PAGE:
But all decisions have consequences, including the decision not to act. Sam asks Julia why she didn’t warn Henry about Abbadon, a decision which left the Men of Letters completely vulnerable to attack from within. Julia tells Sam she became a nun because she wanted to help people, but she had no idea how to grapple with real evil. She was so frightened by Abbadon, she did nothing and has felt shame ever since. Evil grows when good people do nothing.
Sam has his own choice to make about where he belongs. Last season, he told Dean he could walk away from hunting because he didn’t really make a difference. People still died. Other hunters could take his place and that was good enough.
Kevin’s predicament complicated that outlook, as Sam felt he had to apologize to Kevin for abandoning him. But Sam has continued to have one foot in and one foot out of his life with Dean – and indeed of life period. We’ve seen little of the hope Sam said he felt in “Trial and Error.”
I suspect Sam is going to have to decide again whether he’s willing to continue to try and make a difference or whether he’s ready to walk away. The decision to walk away has ramifications, just as the decision to stay does. I think Sam’s interactions with Julia helped remind him doing what you can may not solve everything, but it does help. Will Sam choose the Winchester legacy, both hunter and MOL?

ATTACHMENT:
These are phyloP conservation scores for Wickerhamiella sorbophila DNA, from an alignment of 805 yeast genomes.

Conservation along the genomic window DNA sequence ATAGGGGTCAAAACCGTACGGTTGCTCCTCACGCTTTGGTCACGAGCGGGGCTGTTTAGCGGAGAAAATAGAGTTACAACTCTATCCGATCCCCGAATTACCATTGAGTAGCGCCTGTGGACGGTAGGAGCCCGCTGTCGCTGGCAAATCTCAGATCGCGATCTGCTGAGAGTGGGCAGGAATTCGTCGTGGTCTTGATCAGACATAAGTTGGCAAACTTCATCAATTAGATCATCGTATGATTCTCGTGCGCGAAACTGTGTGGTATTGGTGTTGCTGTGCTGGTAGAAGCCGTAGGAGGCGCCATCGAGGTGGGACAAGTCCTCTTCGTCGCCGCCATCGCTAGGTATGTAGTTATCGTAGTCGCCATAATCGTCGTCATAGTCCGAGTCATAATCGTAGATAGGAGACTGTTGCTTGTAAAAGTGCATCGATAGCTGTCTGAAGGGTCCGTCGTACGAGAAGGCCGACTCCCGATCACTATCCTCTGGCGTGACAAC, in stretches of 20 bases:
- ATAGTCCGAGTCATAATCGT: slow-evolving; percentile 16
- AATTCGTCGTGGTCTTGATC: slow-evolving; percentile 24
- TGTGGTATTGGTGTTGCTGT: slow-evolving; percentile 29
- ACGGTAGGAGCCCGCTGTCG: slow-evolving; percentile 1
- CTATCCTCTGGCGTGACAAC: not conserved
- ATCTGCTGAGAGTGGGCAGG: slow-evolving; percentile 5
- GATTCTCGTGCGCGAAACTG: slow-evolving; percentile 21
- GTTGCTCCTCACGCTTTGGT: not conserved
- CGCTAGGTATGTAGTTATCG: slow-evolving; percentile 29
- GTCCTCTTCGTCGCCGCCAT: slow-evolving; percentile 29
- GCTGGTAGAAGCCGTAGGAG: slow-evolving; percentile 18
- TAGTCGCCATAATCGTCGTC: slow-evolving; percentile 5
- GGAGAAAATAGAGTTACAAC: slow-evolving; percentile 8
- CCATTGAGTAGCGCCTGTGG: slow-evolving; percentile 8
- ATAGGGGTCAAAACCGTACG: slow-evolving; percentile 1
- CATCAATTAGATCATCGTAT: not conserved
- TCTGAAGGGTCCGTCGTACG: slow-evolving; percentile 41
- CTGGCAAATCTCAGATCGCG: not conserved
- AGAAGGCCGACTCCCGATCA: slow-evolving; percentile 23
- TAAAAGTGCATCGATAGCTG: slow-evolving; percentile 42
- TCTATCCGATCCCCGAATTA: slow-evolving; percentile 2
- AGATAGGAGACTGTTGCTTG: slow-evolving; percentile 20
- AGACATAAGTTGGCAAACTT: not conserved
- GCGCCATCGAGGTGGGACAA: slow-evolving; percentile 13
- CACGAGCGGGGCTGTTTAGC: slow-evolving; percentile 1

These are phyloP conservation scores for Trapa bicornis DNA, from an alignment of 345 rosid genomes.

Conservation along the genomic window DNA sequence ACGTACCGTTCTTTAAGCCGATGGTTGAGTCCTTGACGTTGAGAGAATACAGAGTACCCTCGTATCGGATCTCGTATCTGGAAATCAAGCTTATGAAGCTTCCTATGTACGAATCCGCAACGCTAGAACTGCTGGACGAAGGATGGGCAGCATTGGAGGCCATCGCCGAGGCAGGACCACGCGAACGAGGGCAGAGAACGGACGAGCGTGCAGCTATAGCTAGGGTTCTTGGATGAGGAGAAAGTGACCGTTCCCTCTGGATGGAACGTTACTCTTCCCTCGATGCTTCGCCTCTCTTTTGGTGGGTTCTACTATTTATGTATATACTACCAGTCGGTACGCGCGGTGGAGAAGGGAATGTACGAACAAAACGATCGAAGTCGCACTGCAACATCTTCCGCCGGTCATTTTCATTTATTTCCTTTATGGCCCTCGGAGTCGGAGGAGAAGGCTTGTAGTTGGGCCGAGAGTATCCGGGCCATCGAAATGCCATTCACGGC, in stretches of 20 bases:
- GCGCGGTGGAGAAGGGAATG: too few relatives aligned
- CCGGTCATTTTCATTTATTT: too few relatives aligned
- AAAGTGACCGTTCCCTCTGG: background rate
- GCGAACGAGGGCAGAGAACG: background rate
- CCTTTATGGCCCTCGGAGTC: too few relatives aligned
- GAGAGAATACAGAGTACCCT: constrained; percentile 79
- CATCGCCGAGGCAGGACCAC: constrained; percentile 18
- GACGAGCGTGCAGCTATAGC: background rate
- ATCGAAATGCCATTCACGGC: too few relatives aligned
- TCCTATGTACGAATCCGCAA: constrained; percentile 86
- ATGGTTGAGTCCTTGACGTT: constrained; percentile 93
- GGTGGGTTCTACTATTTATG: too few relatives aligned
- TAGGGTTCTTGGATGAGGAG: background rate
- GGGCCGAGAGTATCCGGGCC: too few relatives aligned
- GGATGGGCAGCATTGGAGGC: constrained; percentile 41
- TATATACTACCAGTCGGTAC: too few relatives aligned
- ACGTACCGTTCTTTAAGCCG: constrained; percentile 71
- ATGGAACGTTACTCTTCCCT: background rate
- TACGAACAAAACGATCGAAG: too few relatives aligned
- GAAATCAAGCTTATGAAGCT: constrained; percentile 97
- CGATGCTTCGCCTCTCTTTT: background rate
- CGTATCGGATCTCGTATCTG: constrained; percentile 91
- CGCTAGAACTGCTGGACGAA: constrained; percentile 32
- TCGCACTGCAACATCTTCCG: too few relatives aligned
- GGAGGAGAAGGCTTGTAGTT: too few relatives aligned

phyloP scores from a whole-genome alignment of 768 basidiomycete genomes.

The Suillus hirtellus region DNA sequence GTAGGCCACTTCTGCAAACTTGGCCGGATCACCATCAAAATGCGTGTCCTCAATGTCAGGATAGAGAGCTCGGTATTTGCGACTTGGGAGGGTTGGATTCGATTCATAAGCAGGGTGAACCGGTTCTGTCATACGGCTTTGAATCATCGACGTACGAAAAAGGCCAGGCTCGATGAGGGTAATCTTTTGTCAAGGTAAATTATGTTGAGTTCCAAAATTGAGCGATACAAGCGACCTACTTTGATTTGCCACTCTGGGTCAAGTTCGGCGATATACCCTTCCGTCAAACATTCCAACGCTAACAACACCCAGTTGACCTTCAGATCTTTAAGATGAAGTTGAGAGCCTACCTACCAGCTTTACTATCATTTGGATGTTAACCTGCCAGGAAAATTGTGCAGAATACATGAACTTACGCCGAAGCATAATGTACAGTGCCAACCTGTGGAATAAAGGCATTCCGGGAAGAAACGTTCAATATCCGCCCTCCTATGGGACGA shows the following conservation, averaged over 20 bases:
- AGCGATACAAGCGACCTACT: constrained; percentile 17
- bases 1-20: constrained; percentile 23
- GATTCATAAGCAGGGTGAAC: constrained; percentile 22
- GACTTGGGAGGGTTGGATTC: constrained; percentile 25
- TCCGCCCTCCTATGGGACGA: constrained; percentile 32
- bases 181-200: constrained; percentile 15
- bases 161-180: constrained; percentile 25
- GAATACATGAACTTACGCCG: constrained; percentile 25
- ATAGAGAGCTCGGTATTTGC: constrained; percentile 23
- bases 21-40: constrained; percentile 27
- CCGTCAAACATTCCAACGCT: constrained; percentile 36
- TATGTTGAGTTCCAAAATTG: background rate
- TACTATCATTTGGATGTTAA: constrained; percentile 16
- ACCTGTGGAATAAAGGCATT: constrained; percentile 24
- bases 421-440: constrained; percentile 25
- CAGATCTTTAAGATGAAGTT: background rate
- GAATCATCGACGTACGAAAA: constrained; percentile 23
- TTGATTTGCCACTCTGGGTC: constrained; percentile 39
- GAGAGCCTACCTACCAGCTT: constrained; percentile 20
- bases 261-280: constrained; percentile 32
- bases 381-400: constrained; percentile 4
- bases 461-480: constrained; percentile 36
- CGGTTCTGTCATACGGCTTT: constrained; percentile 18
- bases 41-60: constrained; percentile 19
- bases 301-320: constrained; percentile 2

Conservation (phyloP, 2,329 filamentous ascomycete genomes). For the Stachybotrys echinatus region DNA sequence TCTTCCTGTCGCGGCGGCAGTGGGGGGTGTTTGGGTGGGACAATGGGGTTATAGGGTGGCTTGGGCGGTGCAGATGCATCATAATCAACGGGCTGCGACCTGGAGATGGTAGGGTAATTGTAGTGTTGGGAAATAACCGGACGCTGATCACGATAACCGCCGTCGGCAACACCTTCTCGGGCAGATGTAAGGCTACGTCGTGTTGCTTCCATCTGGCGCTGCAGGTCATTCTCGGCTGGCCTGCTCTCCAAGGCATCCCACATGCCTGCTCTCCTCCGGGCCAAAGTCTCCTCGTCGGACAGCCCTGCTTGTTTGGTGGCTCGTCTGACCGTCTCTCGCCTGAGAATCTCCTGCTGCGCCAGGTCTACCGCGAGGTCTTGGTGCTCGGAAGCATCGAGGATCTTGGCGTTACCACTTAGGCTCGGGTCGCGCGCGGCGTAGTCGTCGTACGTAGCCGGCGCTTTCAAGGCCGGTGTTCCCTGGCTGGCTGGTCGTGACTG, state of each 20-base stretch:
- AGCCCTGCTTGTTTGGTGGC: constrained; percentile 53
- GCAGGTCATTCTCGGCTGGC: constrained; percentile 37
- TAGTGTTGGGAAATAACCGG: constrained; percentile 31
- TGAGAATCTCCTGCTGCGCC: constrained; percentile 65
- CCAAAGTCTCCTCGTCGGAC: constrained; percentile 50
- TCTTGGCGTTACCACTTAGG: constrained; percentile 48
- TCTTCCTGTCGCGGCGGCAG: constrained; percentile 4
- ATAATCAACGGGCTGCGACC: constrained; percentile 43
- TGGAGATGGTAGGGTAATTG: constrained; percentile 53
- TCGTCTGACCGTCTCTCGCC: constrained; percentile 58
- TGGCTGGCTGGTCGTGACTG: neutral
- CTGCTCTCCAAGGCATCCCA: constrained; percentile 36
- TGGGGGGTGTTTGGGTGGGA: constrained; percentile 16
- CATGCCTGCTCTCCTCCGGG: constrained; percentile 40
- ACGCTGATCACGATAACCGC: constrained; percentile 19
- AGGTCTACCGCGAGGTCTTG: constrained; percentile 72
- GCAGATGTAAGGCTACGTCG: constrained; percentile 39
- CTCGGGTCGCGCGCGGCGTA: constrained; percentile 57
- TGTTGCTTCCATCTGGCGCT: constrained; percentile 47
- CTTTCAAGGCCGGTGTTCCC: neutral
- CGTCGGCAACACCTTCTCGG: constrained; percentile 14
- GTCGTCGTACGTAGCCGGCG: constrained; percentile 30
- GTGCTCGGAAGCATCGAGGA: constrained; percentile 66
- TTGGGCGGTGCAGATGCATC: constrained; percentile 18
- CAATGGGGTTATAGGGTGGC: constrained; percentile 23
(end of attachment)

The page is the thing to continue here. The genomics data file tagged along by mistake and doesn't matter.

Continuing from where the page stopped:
I think the Winchesters are facing their greatest fears, which gives them a much needed personal stake in the plot. Dean and Sam have always loved each other, but never understood each other. Their different positions in the family and their different inner demons clouded their view of each other.
I have faith this season’s journey in each other’s shoes will lead to a clearer understanding between the boys. And that understanding will close the space between them and allow them to be the brothers they have always been, despite the misunderstandings and hurt. Sam and Dean are stronger together than apart. Their brotherhood was stronger than Lucifer’s power. I think this season will make that point again.
The last scene shows the boys working together, but with enough space between them for secrets. I think Sam will find a way to close that space.
I’ll end the review by saying Misha did a nice job as director. The episode had a definite look to it, full of light and shadow. I loved the way he brought the camera in close to allow the actors’ faces to tell the story. It made Dean’s two flashbacks entirely unnecessary.
Misha played a lot with different types of shots, and most of them worked well. A couple I thought were arty for the sake of being arty, rather than telling the story, and there was entirely too much shakiness in the scene with Abbadon and Josie, but overall it was a solid directing job.
Thanks to homeofthenutty.com for the photos.